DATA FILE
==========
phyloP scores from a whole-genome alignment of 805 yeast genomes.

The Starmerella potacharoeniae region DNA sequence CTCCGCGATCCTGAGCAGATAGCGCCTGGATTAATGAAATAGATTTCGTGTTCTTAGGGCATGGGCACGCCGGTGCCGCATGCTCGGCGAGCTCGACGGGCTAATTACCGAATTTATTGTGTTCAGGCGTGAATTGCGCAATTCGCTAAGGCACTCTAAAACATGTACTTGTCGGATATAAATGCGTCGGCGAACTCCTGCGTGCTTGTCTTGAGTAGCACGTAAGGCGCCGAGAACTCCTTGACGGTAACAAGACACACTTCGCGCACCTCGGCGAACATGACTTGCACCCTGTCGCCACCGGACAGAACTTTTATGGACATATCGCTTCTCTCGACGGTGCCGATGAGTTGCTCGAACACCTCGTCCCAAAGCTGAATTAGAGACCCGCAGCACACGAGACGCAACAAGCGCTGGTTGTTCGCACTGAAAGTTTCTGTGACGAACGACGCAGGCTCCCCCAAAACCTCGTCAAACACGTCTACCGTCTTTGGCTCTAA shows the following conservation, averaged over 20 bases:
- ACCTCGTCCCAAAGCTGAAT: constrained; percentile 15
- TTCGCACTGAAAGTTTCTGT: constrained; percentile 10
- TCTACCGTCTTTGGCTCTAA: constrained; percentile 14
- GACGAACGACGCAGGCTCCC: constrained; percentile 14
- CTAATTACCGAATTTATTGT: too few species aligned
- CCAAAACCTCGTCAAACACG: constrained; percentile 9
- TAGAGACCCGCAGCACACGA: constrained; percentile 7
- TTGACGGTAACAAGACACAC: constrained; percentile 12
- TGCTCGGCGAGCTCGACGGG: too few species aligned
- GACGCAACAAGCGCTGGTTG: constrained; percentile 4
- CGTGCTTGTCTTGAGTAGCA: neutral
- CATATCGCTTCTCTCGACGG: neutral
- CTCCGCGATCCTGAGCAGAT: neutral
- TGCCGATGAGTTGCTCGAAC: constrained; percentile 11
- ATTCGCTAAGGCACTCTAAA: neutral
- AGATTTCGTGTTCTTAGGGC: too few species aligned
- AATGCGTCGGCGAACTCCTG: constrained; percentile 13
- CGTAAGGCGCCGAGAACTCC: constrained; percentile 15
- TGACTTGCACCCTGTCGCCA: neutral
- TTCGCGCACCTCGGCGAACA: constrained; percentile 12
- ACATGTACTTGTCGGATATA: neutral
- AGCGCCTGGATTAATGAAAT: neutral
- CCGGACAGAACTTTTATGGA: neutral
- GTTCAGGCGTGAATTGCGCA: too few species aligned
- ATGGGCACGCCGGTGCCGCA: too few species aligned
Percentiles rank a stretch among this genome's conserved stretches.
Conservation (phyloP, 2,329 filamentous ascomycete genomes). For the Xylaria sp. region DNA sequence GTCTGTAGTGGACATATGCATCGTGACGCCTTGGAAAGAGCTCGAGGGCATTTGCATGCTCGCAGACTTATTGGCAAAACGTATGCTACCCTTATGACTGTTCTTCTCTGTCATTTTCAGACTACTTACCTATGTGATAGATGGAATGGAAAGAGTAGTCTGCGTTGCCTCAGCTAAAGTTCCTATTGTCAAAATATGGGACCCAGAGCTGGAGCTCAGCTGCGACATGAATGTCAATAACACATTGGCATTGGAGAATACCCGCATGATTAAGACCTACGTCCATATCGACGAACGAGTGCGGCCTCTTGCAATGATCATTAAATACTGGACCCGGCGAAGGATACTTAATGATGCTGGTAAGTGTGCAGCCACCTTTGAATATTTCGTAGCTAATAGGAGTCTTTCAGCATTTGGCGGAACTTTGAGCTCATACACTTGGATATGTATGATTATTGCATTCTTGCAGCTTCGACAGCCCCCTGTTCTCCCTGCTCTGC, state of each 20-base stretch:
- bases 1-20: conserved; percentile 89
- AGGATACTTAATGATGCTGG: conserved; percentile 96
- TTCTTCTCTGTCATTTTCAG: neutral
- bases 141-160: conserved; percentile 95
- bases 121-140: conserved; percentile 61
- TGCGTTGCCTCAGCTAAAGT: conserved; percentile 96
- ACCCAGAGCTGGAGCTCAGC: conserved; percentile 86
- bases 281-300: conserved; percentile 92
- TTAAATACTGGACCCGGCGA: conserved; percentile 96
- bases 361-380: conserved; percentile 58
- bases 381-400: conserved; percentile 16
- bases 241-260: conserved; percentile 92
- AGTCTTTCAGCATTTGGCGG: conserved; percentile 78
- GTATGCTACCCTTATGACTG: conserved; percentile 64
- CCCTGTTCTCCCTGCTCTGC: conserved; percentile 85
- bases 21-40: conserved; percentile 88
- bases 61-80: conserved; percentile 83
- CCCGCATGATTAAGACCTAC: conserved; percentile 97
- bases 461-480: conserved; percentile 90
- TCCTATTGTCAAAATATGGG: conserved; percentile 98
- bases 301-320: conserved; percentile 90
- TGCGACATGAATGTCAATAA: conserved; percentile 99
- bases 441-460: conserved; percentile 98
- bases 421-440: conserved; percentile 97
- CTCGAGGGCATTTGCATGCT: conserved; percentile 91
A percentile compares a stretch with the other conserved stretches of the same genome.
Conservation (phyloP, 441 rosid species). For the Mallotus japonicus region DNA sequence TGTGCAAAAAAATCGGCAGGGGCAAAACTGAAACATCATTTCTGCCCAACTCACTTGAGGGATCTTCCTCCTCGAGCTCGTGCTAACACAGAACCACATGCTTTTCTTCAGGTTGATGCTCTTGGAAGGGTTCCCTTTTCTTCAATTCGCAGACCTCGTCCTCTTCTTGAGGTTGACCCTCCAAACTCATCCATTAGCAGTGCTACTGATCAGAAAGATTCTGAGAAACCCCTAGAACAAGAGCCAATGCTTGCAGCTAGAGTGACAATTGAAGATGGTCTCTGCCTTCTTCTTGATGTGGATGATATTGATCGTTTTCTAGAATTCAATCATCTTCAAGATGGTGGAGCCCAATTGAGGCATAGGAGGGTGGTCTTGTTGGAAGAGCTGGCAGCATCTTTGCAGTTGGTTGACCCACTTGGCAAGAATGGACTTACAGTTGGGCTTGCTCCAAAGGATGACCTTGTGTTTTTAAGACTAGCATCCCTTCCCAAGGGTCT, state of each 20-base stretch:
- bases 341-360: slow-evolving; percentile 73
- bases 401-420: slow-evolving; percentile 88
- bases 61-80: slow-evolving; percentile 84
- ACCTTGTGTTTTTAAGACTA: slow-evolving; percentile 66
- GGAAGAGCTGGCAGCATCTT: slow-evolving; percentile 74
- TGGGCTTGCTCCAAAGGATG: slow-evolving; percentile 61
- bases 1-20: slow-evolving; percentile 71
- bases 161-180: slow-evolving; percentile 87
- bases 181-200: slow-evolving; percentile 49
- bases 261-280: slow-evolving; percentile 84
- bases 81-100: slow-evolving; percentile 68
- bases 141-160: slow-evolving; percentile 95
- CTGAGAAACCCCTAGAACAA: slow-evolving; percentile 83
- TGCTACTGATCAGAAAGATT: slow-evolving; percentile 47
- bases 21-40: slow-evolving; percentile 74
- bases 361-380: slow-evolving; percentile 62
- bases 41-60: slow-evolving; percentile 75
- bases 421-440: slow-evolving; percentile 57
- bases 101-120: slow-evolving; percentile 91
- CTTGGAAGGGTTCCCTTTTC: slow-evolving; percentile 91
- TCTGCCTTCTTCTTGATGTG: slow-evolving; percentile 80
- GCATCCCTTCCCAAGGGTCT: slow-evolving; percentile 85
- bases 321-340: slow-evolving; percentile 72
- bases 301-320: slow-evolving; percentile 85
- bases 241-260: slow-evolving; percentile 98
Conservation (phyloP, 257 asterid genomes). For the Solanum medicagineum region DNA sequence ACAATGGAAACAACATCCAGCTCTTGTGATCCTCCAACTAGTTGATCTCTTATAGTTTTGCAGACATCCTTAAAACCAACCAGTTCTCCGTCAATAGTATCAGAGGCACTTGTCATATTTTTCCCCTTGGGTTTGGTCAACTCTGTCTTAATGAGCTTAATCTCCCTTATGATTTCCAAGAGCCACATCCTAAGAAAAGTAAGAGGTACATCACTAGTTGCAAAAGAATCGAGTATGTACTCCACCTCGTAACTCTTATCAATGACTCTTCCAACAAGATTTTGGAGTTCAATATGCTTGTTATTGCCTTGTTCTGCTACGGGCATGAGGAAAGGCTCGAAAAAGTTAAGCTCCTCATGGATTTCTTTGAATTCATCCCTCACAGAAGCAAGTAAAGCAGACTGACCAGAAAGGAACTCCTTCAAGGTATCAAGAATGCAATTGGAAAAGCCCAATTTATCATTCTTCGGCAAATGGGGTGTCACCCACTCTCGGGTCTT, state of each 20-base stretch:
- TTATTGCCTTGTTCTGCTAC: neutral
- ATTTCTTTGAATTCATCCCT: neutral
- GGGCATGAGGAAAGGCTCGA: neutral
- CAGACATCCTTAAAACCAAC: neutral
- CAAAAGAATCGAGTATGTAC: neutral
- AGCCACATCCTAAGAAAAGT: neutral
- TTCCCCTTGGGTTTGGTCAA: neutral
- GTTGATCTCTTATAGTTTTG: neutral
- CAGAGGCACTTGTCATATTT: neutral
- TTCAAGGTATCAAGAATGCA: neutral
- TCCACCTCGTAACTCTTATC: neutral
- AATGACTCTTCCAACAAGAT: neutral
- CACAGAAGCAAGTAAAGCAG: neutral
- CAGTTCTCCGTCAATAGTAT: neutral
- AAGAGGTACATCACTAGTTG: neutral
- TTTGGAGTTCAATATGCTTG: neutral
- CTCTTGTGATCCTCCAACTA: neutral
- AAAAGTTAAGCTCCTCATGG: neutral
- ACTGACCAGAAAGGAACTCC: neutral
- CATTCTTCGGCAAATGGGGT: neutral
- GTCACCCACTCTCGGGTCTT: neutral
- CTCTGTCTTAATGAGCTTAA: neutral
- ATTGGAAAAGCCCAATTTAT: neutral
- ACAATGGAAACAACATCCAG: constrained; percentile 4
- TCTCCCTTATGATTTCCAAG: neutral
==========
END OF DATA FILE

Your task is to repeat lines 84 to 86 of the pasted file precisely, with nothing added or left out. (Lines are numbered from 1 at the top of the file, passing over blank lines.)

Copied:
- ATTTCTTTGAATTCATCCCT: neutral
- GGGCATGAGGAAAGGCTCGA: neutral
- CAGACATCCTTAAAACCAAC: neutral